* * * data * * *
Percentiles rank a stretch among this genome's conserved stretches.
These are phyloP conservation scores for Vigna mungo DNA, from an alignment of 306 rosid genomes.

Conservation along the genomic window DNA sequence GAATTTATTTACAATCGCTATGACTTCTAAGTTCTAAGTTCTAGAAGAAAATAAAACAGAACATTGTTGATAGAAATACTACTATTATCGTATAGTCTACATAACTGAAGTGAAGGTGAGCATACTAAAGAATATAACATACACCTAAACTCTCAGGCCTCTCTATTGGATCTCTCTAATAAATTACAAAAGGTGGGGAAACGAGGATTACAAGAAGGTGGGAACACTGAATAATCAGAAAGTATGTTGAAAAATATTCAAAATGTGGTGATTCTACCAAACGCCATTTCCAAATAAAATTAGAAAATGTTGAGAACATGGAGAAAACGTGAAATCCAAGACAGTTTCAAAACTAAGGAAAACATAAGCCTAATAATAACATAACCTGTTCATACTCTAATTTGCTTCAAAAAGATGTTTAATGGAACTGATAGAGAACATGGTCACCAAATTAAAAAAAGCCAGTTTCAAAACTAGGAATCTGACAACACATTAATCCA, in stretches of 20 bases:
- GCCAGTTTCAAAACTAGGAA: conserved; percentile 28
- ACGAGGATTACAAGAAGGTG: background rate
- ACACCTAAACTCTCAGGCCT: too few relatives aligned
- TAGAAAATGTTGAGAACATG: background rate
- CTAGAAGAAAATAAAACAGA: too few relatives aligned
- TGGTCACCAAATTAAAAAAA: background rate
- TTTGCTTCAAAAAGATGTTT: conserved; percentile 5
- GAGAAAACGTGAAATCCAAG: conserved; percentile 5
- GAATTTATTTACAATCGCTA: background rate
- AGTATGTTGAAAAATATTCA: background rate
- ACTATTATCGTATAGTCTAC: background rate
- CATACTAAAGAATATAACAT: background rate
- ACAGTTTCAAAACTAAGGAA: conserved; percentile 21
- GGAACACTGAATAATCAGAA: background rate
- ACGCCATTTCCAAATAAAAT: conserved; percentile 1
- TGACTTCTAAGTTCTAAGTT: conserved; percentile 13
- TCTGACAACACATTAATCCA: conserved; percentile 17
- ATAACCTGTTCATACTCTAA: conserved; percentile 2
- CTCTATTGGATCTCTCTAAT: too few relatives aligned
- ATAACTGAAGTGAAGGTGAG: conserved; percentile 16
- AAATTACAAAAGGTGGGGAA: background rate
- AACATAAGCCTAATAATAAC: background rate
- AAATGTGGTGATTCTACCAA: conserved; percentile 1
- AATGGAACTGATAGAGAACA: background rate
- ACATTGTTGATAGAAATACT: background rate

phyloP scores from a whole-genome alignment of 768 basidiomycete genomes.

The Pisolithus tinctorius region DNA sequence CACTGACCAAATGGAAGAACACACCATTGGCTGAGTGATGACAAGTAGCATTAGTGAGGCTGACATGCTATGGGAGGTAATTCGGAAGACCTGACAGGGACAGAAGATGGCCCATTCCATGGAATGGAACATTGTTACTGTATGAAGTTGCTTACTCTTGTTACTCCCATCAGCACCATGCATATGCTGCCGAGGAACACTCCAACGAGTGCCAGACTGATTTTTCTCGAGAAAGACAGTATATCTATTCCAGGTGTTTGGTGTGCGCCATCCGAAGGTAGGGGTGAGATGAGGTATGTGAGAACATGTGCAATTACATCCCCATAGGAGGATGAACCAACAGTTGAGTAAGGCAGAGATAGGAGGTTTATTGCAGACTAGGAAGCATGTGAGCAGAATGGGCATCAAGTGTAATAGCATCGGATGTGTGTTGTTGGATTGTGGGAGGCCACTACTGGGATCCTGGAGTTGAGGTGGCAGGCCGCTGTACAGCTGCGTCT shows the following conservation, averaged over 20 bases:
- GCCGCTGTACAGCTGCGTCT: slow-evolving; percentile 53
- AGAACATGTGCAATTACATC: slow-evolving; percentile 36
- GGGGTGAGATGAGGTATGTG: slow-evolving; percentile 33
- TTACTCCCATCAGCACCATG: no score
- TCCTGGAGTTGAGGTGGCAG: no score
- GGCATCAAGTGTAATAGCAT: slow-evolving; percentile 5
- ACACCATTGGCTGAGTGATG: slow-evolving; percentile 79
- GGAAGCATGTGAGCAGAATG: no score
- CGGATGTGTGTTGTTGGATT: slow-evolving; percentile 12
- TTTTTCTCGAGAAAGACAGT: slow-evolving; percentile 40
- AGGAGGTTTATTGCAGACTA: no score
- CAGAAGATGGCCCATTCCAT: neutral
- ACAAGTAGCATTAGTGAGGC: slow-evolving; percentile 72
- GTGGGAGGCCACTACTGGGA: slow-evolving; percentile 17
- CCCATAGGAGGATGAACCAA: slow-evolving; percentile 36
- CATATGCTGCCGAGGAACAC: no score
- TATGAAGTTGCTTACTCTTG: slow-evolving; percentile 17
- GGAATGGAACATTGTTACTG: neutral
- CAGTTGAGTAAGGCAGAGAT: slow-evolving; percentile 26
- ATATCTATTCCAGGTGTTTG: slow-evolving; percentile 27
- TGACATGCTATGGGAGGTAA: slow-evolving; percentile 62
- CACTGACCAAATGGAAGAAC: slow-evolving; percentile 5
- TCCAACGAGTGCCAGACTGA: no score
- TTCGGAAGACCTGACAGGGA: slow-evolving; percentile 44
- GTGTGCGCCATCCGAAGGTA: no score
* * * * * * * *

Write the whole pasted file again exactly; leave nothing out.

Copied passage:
Percentiles rank a stretch among this genome's conserved stretches.
These are phyloP conservation scores for Vigna mungo DNA, from an alignment of 306 rosid genomes.

Conservation along the genomic window DNA sequence GAATTTATTTACAATCGCTATGACTTCTAAGTTCTAAGTTCTAGAAGAAAATAAAACAGAACATTGTTGATAGAAATACTACTATTATCGTATAGTCTACATAACTGAAGTGAAGGTGAGCATACTAAAGAATATAACATACACCTAAACTCTCAGGCCTCTCTATTGGATCTCTCTAATAAATTACAAAAGGTGGGGAAACGAGGATTACAAGAAGGTGGGAACACTGAATAATCAGAAAGTATGTTGAAAAATATTCAAAATGTGGTGATTCTACCAAACGCCATTTCCAAATAAAATTAGAAAATGTTGAGAACATGGAGAAAACGTGAAATCCAAGACAGTTTCAAAACTAAGGAAAACATAAGCCTAATAATAACATAACCTGTTCATACTCTAATTTGCTTCAAAAAGATGTTTAATGGAACTGATAGAGAACATGGTCACCAAATTAAAAAAAGCCAGTTTCAAAACTAGGAATCTGACAACACATTAATCCA, in stretches of 20 bases:
- GCCAGTTTCAAAACTAGGAA: conserved; percentile 28
- ACGAGGATTACAAGAAGGTG: background rate
- ACACCTAAACTCTCAGGCCT: too few relatives aligned
- TAGAAAATGTTGAGAACATG: background rate
- CTAGAAGAAAATAAAACAGA: too few relatives aligned
- TGGTCACCAAATTAAAAAAA: background rate
- TTTGCTTCAAAAAGATGTTT: conserved; percentile 5
- GAGAAAACGTGAAATCCAAG: conserved; percentile 5
- GAATTTATTTACAATCGCTA: background rate
- AGTATGTTGAAAAATATTCA: background rate
- ACTATTATCGTATAGTCTAC: background rate
- CATACTAAAGAATATAACAT: background rate
- ACAGTTTCAAAACTAAGGAA: conserved; percentile 21
- GGAACACTGAATAATCAGAA: background rate
- ACGCCATTTCCAAATAAAAT: conserved; percentile 1
- TGACTTCTAAGTTCTAAGTT: conserved; percentile 13
- TCTGACAACACATTAATCCA: conserved; percentile 17
- ATAACCTGTTCATACTCTAA: conserved; percentile 2
- CTCTATTGGATCTCTCTAAT: too few relatives aligned
- ATAACTGAAGTGAAGGTGAG: conserved; percentile 16
- AAATTACAAAAGGTGGGGAA: background rate
- AACATAAGCCTAATAATAAC: background rate
- AAATGTGGTGATTCTACCAA: conserved; percentile 1
- AATGGAACTGATAGAGAACA: background rate
- ACATTGTTGATAGAAATACT: background rate

phyloP scores from a whole-genome alignment of 768 basidiomycete genomes.

The Pisolithus tinctorius region DNA sequence CACTGACCAAATGGAAGAACACACCATTGGCTGAGTGATGACAAGTAGCATTAGTGAGGCTGACATGCTATGGGAGGTAATTCGGAAGACCTGACAGGGACAGAAGATGGCCCATTCCATGGAATGGAACATTGTTACTGTATGAAGTTGCTTACTCTTGTTACTCCCATCAGCACCATGCATATGCTGCCGAGGAACACTCCAACGAGTGCCAGACTGATTTTTCTCGAGAAAGACAGTATATCTATTCCAGGTGTTTGGTGTGCGCCATCCGAAGGTAGGGGTGAGATGAGGTATGTGAGAACATGTGCAATTACATCCCCATAGGAGGATGAACCAACAGTTGAGTAAGGCAGAGATAGGAGGTTTATTGCAGACTAGGAAGCATGTGAGCAGAATGGGCATCAAGTGTAATAGCATCGGATGTGTGTTGTTGGATTGTGGGAGGCCACTACTGGGATCCTGGAGTTGAGGTGGCAGGCCGCTGTACAGCTGCGTCT shows the following conservation, averaged over 20 bases:
- GCCGCTGTACAGCTGCGTCT: slow-evolving; percentile 53
- AGAACATGTGCAATTACATC: slow-evolving; percentile 36
- GGGGTGAGATGAGGTATGTG: slow-evolving; percentile 33
- TTACTCCCATCAGCACCATG: no score
- TCCTGGAGTTGAGGTGGCAG: no score
- GGCATCAAGTGTAATAGCAT: slow-evolving; percentile 5
- ACACCATTGGCTGAGTGATG: slow-evolving; percentile 79
- GGAAGCATGTGAGCAGAATG: no score
- CGGATGTGTGTTGTTGGATT: slow-evolving; percentile 12
- TTTTTCTCGAGAAAGACAGT: slow-evolving; percentile 40
- AGGAGGTTTATTGCAGACTA: no score
- CAGAAGATGGCCCATTCCAT: neutral
- ACAAGTAGCATTAGTGAGGC: slow-evolving; percentile 72
- GTGGGAGGCCACTACTGGGA: slow-evolving; percentile 17
- CCCATAGGAGGATGAACCAA: slow-evolving; percentile 36
- CATATGCTGCCGAGGAACAC: no score
- TATGAAGTTGCTTACTCTTG: slow-evolving; percentile 17
- GGAATGGAACATTGTTACTG: neutral
- CAGTTGAGTAAGGCAGAGAT: slow-evolving; percentile 26
- ATATCTATTCCAGGTGTTTG: slow-evolving; percentile 27
- TGACATGCTATGGGAGGTAA: slow-evolving; percentile 62
- CACTGACCAAATGGAAGAAC: slow-evolving; percentile 5
- TCCAACGAGTGCCAGACTGA: no score
- TTCGGAAGACCTGACAGGGA: slow-evolving; percentile 44
- GTGTGCGCCATCCGAAGGTA: no score